This is a general conviction which I apply across instances. I’ve been hurt deeply and repeatedly at times b/c of it…but I also think that is the call of the Christian – to be vulnerable to betrayal, as our Lord was.
      I’d like to move this discussion away a bit from the particular instance of Candy’s comment (if we continue the discussion, which I am happy to do) b/c while Candy’s comment and my reply provided the original fodder I think tying this philosophical argument directly to Candy’s comments is putting more of a negative emphasis on my initial response and my heart toward Candy and her thoughts than I mean to indicate. Candy and I are Facebook friends but we haven’t met and I haven’t interacted with her on more than a casual web based basis…
      I think this is a valuable discussion to have – I just don’t want to make Candy feel (and here I am equating how I might feel in her shoes) judged (mainly by myself) for her comments – when that is not my intent nor what I want her to feel communicated to her from me as a brother in Christ. [I’m going to drop her a note directly as well].
      Does that make sense? For example, this philosophical discussion is very applicable to other areas such as: how do we handle when someone leaves our church and how do we interpret their motivations, how do we handle newsreporters suggesting that x politician had an affair or y politician is a closet (name something disliked by majority of a political constituency).

  8. William Smith says:

    No problem, Dave. I said my peace on it. The reason I posted the passages I did was not to cause any distress but to explain my position and perhaps why I didn’t see things the way others seemed to see them. I do thank you for the back and forth and thank everyone here for their thoughts.

    By the way, I wasn’t able to comment on Weir’s post (not sure why) but found it very offensive. To label all that oppose the name change as haters, that is using the world’s tactic of stopping the free exercise of speech by others (seeking to shut them down by name-calling) rather than dialoging on the subject. Also, to insinuate that they would rather continue watching an R rated movie on Netflix that they were metaphorically doing (all at the same time) rather than hear him out, is equally offensive. I read his whole post despite the fact that what he accused others of he himself was doing.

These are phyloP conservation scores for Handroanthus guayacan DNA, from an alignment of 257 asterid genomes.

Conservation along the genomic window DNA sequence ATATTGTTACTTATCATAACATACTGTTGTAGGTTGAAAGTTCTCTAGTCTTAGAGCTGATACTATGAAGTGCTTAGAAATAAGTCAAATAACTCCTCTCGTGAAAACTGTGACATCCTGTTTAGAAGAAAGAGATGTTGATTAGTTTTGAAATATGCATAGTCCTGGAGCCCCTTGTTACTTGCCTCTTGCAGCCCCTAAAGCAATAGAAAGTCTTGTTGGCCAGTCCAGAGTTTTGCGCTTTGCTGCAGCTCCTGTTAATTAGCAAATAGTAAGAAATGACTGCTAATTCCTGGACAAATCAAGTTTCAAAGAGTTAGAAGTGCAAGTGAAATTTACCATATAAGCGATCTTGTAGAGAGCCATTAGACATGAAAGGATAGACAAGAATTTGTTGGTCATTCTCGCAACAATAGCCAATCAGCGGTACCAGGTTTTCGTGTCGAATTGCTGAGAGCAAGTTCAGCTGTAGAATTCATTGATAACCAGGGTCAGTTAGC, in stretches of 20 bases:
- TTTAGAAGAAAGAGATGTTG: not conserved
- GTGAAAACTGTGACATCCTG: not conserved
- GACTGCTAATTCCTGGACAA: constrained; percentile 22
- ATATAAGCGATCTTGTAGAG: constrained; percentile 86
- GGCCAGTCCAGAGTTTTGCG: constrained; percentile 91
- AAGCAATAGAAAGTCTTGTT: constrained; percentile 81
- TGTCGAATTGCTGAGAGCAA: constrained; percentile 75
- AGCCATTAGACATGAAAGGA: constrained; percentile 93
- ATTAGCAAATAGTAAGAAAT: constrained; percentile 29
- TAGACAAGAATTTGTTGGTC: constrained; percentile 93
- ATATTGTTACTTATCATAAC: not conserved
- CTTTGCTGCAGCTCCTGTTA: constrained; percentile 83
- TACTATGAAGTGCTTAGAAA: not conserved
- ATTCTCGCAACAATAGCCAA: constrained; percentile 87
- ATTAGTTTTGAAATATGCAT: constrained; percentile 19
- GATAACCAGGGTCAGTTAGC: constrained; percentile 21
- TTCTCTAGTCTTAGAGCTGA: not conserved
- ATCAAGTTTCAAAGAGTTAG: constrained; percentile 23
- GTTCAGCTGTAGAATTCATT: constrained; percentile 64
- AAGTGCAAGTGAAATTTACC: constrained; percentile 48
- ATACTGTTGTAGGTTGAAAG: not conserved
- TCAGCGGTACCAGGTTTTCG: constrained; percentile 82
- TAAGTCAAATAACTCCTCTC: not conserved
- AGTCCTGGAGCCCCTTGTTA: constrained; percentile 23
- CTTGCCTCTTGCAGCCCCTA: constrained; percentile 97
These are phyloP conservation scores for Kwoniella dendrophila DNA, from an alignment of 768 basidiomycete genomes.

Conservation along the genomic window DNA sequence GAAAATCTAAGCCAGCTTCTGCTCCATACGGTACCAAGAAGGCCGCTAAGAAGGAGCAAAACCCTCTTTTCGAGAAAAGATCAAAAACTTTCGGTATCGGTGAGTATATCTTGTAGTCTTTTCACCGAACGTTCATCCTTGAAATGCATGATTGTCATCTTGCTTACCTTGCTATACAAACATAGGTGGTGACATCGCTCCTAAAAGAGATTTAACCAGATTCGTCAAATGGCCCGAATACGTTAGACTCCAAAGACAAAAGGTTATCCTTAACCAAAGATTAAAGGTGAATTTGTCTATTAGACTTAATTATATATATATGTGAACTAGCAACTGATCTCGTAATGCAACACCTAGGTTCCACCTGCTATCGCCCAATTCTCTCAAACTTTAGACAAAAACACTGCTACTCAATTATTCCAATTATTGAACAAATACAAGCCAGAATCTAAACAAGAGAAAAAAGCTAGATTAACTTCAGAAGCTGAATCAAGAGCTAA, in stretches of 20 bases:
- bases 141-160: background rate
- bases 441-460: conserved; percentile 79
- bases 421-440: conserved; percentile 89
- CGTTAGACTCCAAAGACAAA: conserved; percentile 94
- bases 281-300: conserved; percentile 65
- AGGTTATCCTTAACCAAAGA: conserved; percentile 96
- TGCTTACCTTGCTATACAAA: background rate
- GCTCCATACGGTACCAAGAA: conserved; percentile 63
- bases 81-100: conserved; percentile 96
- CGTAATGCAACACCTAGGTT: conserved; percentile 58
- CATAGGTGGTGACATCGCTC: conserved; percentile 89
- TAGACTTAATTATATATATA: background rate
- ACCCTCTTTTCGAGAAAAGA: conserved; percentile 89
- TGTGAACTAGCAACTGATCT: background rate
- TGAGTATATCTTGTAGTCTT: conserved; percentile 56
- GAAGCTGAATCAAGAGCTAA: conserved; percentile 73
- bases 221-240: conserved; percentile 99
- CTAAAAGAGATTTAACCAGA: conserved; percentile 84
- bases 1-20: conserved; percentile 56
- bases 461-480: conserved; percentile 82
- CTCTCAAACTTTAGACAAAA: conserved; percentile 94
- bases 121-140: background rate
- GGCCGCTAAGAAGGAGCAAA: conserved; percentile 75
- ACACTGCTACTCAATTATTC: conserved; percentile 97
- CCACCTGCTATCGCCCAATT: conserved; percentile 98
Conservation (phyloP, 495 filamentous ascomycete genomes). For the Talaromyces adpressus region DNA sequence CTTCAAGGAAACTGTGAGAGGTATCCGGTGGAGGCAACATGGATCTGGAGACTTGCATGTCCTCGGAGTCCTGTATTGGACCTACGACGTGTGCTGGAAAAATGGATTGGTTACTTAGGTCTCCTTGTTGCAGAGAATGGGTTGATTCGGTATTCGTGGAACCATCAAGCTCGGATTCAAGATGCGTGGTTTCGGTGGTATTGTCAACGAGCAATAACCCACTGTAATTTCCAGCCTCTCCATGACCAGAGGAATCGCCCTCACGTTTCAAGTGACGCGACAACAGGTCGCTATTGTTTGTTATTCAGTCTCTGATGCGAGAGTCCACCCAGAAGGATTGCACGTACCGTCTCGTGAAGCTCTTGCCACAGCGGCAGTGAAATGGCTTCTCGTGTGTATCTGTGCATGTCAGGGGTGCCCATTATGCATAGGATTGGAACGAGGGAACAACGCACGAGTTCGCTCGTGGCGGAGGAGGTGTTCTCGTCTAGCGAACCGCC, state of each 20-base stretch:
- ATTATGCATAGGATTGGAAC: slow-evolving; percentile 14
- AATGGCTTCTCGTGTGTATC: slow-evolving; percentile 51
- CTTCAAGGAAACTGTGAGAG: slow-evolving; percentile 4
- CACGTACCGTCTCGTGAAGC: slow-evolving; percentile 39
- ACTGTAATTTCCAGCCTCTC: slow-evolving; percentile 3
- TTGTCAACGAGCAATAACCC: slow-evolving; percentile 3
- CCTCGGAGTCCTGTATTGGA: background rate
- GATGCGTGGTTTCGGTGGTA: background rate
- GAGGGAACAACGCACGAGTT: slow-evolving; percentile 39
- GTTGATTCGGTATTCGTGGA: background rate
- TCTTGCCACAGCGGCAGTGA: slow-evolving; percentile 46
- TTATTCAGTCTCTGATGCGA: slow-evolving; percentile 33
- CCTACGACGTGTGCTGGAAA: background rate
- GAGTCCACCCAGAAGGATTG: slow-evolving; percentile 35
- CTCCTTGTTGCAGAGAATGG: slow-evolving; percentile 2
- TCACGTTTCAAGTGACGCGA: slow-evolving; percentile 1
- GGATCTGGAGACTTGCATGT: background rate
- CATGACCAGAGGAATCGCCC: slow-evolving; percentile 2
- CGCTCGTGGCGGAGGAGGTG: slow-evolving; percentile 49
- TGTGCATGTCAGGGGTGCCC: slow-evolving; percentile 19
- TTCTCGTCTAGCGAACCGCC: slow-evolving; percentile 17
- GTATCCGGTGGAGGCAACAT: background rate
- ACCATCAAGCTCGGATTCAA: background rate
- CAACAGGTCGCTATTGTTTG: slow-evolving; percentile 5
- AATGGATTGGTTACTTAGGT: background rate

9. Sara James says:

    I’ve said so many “heavier” things about this topic on Facebook, but here I just want to say that I don’t think Cairn is that obscure of a word to pronounce. There’s a breed of dog called Cairn terrier that can be referenced for those “How do you spell that?” moments. 😉

  10. William Smith says:

    By the way, this “hater” (i.e. Steve Weir) likes the rest of the blogs that you posted. Those that I don’t agree with are full of grace and thoughtful and I can respect their opinion as they demonstrate respect for another’s. Not sure why you posted that other one, though. I’m done commenting and will leave room for others to respond. Thanks again, Dave for your thoughts and for posting the thoughts of others for me to read several opinions from both perspectives.

  11. Carrie says:

    Bill – If I may defend Steve (who I’ve known since our college days), I would like to do so. I’m sure if he read this, he himself would apologize to you for coming off offensively. Knowing Steve, I feel that both his use of the term “haters” and his Netflix movie comment were said with tongue in cheek. Of note to me, as a peer of Steve from our days at PBU, the “R rated movie on Netflix” is a sarcastic dig to the many of us who might be saying that PBU’s student life standards have “gone down the tubes,” but complained vociferously 10 years ago when there was a blanket rule saying the R rated movies were bad, but PG-13 okay, with no allowance for assessment of the content of a film using biblical wisdom.